Wednesday, July 11, 2007

Historical obliteration, Bush-style

By Michael J.W. Stickings

I would rarely advise reading anything by Dick Morris, but his latest column in The Hill includes this memorable passage:

Bush faces a stark choice: If he doesn’t begin pulling out [of Iraq], his party will lose the White House, lose Congress by stunning and likely filibuster-proof margins, and his tax cut and education reforms will be repealed. His footsteps will be obliterated from history. It will be as if he never served.

Here's my dilemma. I would like both:

  • the U.S. to pull out of Iraq and
  • Bush to be obliterated from history.
Do I have to make a choice? Morris says yes. Republican senators like Voinovich, Warner, Lugar, and Domenici have already "jumped ship," and many more are likely to follow. These "prophets" -- what an idiotic thing to call them; their belated call for withdrawal hardly makes them prophets, and Democrats and many other Republicans have been calling for it for a long time -- now "realize that Bush needs to begin to pull out to save his party, even if it puts Iraq at risk" -- what an idiotic thing to say, given that Iraq is already well beyond the stage of "risk". Morris is right that these senators are right, but he knows nothing about Iraq, the reality of Iraq, and his motives are morally appalling.

What Morris is saying, however delusionally, is that the Iraq War is not just a good cause but, after all that has happened, all that has gone wrong, a winnable war. And yet his concern is not really Iraq or the Iraqi people but the electoral fortunes of the Republican Party. He advocates withdrawal not because it is a good idea -- which it is -- but because it would benefit the GOP heading into '08. Screw Iraq. Screw the Iraqi people.

Look, if you genuinely support the war, fine -- at least be consistent about it. But to argue, as Morris does here, that the fate of Iraq is less important than the short-term fate of the Republican Party is both irresponsible and repugnant. So much for Powell's Pottery Barn argument. Bush broke it, but there's no need to pay for it, certainly not with Republicans in danger. What matters above all is victory at the polls. And Iraq -- well, Iraq won't win you any elections these days.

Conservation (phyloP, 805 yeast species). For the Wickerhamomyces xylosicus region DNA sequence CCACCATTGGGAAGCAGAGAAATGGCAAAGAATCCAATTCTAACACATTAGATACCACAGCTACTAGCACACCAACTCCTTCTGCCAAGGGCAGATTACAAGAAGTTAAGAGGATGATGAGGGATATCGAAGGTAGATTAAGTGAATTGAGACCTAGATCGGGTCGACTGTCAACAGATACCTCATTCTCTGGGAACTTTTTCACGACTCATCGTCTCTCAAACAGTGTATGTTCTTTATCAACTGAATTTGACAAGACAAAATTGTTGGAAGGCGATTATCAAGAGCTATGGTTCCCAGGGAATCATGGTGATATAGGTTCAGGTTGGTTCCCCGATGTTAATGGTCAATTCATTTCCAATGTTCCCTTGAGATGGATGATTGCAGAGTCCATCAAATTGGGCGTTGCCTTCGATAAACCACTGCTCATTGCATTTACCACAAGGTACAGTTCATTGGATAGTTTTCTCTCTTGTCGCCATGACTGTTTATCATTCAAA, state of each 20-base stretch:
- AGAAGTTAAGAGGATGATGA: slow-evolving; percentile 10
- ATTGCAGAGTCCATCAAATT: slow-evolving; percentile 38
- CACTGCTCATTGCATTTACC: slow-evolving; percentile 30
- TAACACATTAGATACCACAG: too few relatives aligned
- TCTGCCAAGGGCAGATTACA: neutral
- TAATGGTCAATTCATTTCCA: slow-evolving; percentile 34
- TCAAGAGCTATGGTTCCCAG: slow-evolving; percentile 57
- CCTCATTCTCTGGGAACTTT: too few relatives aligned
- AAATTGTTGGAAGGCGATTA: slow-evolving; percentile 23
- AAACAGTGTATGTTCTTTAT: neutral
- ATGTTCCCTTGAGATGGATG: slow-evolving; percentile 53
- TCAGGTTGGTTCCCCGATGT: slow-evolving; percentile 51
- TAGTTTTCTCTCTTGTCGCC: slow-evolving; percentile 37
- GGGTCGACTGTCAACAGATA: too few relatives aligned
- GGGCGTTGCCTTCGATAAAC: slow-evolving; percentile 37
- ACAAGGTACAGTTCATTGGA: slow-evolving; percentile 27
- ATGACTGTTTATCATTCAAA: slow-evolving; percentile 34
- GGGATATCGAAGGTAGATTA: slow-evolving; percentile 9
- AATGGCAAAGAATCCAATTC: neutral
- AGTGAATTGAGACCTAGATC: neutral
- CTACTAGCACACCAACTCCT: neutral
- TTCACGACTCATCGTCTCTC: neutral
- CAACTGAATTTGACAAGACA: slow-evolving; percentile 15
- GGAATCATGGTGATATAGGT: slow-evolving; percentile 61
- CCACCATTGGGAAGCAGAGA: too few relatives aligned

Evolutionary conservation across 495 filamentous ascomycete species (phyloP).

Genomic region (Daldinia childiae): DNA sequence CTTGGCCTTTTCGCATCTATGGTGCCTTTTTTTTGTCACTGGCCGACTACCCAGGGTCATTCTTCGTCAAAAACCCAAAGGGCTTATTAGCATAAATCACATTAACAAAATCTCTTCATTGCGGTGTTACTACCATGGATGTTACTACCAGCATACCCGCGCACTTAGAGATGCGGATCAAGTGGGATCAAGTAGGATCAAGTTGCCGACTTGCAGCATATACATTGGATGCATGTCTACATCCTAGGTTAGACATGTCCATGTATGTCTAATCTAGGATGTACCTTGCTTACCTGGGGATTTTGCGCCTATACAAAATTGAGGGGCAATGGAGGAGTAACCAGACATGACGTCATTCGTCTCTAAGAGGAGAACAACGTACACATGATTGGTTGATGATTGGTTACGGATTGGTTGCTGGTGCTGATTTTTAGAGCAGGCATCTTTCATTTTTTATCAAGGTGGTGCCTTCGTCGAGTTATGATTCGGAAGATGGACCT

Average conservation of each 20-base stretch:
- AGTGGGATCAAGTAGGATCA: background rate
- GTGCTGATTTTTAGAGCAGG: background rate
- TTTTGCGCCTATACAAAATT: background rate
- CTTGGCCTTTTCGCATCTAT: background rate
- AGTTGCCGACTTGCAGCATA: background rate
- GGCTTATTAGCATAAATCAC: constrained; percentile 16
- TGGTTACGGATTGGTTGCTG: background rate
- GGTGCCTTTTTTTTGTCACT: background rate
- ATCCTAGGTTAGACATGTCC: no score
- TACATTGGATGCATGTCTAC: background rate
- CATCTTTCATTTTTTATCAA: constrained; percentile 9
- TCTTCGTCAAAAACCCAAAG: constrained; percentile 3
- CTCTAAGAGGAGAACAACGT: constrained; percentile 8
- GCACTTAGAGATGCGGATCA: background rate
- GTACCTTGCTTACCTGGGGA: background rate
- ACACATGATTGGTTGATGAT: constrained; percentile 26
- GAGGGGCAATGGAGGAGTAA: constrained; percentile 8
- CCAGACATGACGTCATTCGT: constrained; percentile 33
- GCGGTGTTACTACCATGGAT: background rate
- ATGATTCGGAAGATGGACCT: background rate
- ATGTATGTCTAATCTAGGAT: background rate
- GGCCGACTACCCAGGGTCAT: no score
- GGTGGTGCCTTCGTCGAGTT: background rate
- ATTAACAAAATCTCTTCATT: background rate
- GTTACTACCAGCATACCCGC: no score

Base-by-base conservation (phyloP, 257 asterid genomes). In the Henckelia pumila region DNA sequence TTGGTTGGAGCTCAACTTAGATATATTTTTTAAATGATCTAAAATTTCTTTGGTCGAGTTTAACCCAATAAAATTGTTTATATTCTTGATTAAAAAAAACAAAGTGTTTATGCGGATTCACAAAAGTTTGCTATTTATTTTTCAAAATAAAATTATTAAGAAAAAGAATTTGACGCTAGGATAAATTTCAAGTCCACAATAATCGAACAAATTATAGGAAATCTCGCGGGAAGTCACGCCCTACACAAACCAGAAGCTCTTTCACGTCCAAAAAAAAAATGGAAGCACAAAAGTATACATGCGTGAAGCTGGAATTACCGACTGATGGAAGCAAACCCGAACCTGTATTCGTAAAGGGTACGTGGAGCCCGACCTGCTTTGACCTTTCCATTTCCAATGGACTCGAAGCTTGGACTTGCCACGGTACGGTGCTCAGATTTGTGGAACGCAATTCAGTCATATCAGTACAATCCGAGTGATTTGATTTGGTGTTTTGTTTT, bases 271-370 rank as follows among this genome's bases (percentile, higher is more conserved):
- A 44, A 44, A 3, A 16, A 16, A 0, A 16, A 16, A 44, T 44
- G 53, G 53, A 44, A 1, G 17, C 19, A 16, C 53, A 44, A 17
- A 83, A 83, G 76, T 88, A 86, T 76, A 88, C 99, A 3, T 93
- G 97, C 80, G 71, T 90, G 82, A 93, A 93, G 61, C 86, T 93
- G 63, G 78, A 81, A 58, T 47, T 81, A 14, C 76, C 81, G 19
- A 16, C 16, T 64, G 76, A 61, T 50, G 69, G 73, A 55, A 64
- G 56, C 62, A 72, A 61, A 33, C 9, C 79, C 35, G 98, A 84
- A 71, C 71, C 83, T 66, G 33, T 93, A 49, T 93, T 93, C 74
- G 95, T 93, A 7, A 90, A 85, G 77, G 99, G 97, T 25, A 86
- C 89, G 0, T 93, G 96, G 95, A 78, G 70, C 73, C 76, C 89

Morris argues that "a gradual pullout makes all kinds of sense," but, even here, Morris reveals despicable motivation. As many have argued and continue to argue, withdrawal would be good not just for the U.S. but for Iraq -- the ongoing occupation, and that is what it is, is preventing things from improving and indeed making things worse. But Morris turns to Vietnam:

The lesson of Vietnam is clear: If the public get so turned off on a military intervention, it will force Congress to ban any further involvement, making it inevitable that our enemies win. But if the administration salvages a modicum of public support by way of a prompt but gradual withdrawal, it will preserve the option of re-entry by air or land should an adverse situation arise. We probably could have stopped the North from winning in Vietnam had Congress not banned any air or ground involvement after 1974. We must not fall into the same trap in Iraq.

This is both ignorant and crazy. The clear lesson of Vietnam is not to get involved in such wars. Vietnam was an unmitigated disaster regardless of public opinion, and the north likely would have won no matter what. What Morris is arguing here is that Congress should have permitted Nixon to carry on with the war, and perhaps even to escalate it, long after it had become a lost cause. And his concern here is that Bush will carry on with the war to the point where Congress, evil Congress, will step in and prevent him from returning to the war at a later date. In other words: withdraw now, go back in later; withdrawal to appease the public, and the party, but more war once the opportunity arises.

Oh, how much Morris fails to grasp. He is right about withdrawal, but he gets everything else wrong. Including this: There is no "modicum of public support" for Bush to salvage. He has his supporters still, but his party is abandoning him, finally, and so have the American people.

Returning to my dilemma, I don't think I have to make a choice -- for there is no choice to make. Bush may or may not withdraw U.S. forces from Iraq, but his war has already been lost. I would prefer withdrawal to come sooner rather than later, but come it will, eventually, perhaps once Bush leaves office. And if it come sooner, well, fine -- whether for partisan purposes or because it is simply the right thing to do. I'd take that, and it wouldn't much affect the second point. There is no way that Bush will ever be "obliterated from history," "as if he never served". On this, as on everything else, Morris is wrong.

A failure of Bush's scale cannot be "obliterated from history". Regardless of what happens over the next year and a half, Bush has entered Nixon territory. He has been, and will almost certainly go down as, one of the worst presidents in history, a select group of which massive, historical failure is a requirement for membership. It is Iraq, it is so much else.

Oh, yes, Dick, people will remember that Bush served. And they will remember what he did.

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